Syrians will conduct the first public opinion poll in seven years to elect a new president. This will not be an exciting day, because it is almost certain that the current President Bashar al-Assad will be able to serve another seven years.
Daisy Moore, a Middle Eastern journalist from the capital Damascus, said: “The whole city is full of Assad posters.” “For a few days, there are large gatherings on the streets. There are music and dancing everywhere. These are when I went to Syria. In the years, I have never seen it so vividly. People here are already celebrating his victory.”
With the support of powerful security agencies, the Assad Dynasty has been suppressing Syria for 50 years. Bashar al-Assad succeeded his late father Hafez in 2000 and won the majority of seats in the 2007 and 2014 general elections. Westerners say that opinion polls are unfree and unfair.
The question is whether the Damascus election celebrations really showed the will of the people, because these elections are also being criticized. According to Goos Hofstee, a Middle East expert at the Klingendale Institute, even if Syrians can go to a polling station today, there are two competitors. “This is a way for Assad to maintain the illusion of democracy.”
First, Hofsti emphasized that not all Syrians can vote, only those who live in areas controlled by Assad can vote. Therefore, Syrians who fled to opposition areas in Idlib province will not be able to participate in the elections. “This is not democratic in itself.”
Opposition candidates will get a few percent of the vote, but this is only a periodical.
In addition, the regime carefully selected two candidates for Assad. Only Syrians who have lived continuously in Syria for the past ten years can participate in elections. Moreover, they can only participate with the support of the Syrian parliament led by Assad’s Baath Party. Hofsti said: “The opposition candidate will get a few percent of the vote, but this is purely for this stage.”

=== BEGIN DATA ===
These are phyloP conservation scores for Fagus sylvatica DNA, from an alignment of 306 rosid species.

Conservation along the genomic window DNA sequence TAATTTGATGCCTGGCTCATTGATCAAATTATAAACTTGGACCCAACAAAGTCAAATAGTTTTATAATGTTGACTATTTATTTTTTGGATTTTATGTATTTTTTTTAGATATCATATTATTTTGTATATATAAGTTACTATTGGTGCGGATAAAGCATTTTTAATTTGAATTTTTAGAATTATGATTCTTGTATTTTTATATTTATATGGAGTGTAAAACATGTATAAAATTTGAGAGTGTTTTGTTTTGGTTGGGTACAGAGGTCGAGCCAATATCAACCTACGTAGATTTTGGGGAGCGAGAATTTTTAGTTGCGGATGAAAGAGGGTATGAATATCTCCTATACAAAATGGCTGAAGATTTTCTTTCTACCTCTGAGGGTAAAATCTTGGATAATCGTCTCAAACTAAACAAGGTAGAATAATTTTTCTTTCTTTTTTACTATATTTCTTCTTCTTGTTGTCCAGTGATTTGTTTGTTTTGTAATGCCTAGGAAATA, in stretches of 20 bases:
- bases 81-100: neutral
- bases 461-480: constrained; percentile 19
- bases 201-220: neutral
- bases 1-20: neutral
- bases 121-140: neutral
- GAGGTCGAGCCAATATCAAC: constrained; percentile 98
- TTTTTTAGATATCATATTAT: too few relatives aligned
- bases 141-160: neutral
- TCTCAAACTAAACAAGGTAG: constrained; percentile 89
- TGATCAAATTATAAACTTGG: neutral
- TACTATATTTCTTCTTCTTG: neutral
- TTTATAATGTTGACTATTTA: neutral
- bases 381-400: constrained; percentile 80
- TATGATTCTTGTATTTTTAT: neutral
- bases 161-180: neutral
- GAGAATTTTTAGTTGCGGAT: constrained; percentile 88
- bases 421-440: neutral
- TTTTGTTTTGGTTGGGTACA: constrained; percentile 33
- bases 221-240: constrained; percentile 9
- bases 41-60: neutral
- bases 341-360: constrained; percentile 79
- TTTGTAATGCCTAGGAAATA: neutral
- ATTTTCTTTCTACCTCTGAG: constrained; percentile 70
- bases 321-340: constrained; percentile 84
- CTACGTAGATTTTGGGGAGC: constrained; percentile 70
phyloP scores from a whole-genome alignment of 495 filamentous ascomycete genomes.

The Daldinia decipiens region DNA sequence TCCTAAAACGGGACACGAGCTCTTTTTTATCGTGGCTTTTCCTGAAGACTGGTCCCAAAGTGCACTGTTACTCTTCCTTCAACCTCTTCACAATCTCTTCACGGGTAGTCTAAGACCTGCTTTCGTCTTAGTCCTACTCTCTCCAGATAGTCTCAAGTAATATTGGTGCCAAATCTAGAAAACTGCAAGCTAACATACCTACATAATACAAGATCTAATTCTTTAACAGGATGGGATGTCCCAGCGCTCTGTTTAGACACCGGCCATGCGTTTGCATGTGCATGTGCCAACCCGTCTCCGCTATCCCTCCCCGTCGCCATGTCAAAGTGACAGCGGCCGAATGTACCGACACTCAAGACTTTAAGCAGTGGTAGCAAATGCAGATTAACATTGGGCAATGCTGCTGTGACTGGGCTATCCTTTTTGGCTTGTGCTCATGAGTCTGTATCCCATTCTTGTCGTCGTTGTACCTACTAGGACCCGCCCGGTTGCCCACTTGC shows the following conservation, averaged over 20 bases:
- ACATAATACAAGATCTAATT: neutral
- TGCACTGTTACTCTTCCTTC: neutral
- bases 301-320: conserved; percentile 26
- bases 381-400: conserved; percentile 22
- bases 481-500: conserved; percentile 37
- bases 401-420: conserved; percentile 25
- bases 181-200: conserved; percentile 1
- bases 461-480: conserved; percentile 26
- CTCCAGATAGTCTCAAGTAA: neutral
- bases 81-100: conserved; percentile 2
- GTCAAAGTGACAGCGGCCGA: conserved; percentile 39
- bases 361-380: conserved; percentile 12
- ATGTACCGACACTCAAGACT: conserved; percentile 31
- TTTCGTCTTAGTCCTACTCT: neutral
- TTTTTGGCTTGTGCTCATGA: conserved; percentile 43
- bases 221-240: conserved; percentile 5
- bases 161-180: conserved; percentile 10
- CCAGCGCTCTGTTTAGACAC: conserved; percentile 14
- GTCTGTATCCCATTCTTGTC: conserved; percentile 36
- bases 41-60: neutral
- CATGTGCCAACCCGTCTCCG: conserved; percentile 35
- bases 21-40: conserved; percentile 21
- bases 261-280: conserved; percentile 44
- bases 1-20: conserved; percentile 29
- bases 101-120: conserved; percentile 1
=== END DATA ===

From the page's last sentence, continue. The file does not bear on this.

Syrians fleeing the country can already vote at the embassy. But according to Hofstee, many of them are terrified. “They have to fill in various information checked by the Syrian Secret Service. Under the dictatorship, you dare not vote on the dictator. Many of them did not vote because of fear of retaliation against Syrian families.”
The economy is on the verge of collapse
Although there seems to be no doubt about the outcome of the election, the situation in Assad’s Syria is not good. After ten years of war, the country fell into ruins and the economy fell into a trough. Moore said: “The economy is worse than the wars of recent years.”
The sanctions imposed by the United States and the European Union have dealt a heavy blow to the country. In addition, the international community does not want to help establish Syria when Assad is in power. The financial crisis in neighboring Lebanon also played a role. “The economies of Lebanon and Syria are very intertwined. The economic crisis in Lebanon has also caused the Syrian currency to plummet, and everything has become incredibly expensive.”
It can cause discomfort to the crowd. “In a bakery, you wait in line for an hour and a half to two hours to get a few loaves of bread. There are also long queues at gas stations because of a severe shortage of fuel. After ten years of war, it is finally safe on government territory, but The country’s economy is now on the verge of collapse,” Mohr explained.
However, the bad economic situation will not play a role in these elections. Hofsti said: “From a military point of view, Assad stands firmly in the saddle.” “He has regained control of most of Syria, and now few people will resist him. In addition, he has also gained Russia’s support.”
In addition, according to Hofstee, some Syrians are also afraid of alternatives. “Syrians have seen terrorist organizations like the Islamic State surface and know what it means. They worry that if Assad falls, these types of groups may return to power.”
Therefore, reporters rarely hear criticism from the government sector. “When I asked them about the election, some Syrians remained silent. This is the silence of many things.”